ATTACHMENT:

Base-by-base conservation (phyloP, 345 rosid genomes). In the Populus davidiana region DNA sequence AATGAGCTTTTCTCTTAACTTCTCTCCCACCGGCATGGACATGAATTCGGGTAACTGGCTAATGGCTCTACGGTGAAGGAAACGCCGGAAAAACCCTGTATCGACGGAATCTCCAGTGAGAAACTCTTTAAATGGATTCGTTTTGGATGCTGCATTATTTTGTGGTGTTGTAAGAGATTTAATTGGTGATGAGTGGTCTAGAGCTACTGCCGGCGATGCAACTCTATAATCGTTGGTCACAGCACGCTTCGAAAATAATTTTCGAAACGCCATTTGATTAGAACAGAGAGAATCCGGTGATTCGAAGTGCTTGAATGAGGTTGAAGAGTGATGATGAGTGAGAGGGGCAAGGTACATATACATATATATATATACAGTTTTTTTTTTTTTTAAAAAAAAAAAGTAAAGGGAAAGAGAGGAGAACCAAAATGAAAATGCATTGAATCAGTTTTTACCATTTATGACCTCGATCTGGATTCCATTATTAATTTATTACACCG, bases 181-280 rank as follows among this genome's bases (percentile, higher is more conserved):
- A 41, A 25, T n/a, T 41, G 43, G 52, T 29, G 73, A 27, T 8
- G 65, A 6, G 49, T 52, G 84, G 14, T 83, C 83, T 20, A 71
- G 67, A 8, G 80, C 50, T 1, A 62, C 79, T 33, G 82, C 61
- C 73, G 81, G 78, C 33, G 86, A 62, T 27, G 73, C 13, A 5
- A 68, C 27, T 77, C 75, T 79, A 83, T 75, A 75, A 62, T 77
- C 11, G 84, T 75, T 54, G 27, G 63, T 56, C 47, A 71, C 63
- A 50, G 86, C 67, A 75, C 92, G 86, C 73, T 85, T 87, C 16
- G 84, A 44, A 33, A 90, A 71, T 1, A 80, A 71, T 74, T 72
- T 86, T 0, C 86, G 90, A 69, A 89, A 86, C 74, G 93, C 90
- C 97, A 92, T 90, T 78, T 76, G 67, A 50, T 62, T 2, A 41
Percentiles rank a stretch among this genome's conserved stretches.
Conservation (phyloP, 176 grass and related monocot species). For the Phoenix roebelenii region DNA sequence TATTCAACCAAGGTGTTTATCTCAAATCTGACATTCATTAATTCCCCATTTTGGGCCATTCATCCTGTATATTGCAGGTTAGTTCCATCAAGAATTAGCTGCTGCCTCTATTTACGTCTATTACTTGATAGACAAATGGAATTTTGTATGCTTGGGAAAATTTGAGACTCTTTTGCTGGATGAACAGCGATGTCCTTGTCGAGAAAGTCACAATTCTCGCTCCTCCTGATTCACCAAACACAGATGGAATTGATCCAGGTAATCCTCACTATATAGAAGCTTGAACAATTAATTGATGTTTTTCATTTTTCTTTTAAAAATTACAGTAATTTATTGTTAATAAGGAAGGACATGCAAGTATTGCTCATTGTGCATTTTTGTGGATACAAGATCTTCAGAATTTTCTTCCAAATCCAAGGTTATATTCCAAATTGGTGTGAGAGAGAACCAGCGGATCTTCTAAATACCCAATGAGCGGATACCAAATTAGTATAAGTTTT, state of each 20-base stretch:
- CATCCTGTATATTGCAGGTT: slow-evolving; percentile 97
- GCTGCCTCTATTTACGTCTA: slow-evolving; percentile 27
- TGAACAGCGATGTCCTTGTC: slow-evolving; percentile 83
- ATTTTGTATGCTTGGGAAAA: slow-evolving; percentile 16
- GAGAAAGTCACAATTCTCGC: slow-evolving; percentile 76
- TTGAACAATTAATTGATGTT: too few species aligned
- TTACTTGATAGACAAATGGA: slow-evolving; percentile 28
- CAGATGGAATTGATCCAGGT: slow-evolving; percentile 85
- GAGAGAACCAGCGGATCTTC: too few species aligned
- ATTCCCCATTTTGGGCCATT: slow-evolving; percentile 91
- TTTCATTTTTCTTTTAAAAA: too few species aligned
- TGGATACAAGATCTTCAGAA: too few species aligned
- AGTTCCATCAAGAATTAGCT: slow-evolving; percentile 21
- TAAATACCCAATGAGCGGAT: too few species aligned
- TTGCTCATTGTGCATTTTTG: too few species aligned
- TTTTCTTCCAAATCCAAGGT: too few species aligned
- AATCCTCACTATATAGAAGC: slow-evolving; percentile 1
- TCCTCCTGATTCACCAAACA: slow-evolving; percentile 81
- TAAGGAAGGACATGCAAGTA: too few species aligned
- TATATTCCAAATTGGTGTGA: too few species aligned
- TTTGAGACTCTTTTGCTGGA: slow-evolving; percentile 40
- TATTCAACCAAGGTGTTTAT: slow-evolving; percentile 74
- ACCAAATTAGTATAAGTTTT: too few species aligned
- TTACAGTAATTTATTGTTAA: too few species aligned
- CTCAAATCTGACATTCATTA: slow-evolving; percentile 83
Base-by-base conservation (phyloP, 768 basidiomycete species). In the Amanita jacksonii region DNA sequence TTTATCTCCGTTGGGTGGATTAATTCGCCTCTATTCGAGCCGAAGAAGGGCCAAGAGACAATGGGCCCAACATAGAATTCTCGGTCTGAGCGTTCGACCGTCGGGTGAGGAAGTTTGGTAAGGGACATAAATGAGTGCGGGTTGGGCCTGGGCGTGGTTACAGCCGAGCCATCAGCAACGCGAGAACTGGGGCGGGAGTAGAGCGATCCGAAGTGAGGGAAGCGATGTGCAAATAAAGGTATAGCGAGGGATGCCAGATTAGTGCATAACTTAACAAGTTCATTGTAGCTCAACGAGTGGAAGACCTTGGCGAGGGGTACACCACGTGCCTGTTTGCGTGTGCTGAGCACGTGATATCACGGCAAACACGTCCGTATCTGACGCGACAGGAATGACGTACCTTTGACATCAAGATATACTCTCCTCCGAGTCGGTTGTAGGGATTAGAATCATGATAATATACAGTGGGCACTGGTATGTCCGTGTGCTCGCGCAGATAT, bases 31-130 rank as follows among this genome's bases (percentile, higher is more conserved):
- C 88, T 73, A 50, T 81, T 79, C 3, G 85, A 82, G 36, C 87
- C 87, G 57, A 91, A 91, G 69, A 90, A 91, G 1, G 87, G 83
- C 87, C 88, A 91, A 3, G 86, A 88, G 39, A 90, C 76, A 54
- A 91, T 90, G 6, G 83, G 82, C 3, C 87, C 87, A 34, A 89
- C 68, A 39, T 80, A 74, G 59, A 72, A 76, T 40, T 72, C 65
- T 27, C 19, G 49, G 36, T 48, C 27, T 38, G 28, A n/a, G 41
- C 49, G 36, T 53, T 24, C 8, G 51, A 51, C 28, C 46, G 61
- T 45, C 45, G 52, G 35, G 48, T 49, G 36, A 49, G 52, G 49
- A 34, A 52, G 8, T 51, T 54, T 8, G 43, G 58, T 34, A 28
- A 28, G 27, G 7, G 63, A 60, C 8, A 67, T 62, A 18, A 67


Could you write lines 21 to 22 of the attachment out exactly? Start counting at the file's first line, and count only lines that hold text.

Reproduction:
- CAGATGGAATTGATCCAGGT: slow-evolving; percentile 85
- GAGAGAACCAGCGGATCTTC: too few species aligned